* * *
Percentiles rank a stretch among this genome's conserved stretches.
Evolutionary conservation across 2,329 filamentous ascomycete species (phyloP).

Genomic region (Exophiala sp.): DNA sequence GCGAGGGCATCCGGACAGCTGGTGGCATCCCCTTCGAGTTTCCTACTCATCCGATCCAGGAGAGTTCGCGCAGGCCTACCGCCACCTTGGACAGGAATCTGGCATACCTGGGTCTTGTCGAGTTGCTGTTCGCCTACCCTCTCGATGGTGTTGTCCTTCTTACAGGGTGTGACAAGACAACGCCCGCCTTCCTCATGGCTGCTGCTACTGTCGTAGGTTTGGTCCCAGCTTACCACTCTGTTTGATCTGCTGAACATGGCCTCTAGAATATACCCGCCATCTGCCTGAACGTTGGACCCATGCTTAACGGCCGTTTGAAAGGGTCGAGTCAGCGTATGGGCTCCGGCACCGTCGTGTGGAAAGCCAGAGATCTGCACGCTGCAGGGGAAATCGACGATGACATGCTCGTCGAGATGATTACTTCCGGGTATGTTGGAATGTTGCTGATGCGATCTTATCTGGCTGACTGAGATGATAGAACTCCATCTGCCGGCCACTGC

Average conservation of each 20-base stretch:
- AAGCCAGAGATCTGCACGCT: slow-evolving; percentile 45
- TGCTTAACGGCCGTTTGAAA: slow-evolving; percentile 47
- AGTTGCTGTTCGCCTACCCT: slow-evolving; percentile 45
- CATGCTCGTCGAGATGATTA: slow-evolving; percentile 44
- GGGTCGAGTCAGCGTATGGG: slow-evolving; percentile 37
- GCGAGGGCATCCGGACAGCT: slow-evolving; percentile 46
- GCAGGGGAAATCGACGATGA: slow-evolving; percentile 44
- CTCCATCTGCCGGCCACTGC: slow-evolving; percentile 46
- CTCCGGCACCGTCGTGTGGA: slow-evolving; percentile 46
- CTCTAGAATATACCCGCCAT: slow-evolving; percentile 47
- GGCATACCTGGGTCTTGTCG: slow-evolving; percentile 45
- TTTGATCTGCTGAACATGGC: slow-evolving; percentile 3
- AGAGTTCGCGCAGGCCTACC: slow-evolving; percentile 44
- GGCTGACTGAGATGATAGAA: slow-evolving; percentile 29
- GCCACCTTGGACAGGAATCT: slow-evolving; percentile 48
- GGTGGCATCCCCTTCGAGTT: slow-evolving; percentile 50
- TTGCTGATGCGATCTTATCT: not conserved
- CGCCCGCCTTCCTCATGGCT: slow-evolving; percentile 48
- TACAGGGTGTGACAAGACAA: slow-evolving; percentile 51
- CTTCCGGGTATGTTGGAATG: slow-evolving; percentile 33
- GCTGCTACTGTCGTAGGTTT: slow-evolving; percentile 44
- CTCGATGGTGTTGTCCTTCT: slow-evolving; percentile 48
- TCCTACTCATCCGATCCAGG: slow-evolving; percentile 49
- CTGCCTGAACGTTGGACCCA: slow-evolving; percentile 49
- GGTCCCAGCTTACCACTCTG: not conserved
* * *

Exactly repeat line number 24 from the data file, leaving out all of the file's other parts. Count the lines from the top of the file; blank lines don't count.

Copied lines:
- CTTCCGGGTATGTTGGAATG: slow-evolving; percentile 33